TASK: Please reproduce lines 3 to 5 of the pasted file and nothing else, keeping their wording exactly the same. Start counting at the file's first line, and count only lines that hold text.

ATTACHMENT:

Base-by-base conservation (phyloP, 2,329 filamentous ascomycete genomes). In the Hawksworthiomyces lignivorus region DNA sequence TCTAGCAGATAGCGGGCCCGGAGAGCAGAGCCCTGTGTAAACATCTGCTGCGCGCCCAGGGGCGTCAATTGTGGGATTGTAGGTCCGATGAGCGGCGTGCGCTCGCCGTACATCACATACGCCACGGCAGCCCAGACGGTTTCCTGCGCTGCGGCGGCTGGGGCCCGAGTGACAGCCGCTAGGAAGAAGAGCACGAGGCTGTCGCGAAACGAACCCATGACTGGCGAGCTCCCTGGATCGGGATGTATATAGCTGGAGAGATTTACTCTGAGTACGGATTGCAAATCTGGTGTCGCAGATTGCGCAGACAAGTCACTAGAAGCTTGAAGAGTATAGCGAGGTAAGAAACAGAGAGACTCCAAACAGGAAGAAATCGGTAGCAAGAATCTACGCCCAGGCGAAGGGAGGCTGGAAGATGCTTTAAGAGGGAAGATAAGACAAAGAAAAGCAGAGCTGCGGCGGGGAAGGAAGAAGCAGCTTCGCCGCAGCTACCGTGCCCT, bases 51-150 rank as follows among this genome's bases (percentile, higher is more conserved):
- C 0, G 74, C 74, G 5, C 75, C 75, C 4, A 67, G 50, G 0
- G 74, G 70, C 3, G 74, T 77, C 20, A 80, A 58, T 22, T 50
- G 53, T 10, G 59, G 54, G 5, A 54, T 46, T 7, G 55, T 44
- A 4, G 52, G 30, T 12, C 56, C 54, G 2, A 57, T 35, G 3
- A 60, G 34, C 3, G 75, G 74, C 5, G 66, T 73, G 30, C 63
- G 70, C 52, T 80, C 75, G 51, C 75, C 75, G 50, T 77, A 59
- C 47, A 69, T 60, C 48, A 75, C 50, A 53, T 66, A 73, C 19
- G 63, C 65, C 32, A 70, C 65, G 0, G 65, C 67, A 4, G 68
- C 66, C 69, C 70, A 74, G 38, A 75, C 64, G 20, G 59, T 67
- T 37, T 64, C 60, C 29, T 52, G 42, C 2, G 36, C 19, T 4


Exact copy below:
- G 74, G 70, C 3, G 74, T 77, C 20, A 80, A 58, T 22, T 50
- G 53, T 10, G 59, G 54, G 5, A 54, T 46, T 7, G 55, T 44
- A 4, G 52, G 30, T 12, C 56, C 54, G 2, A 57, T 35, G 3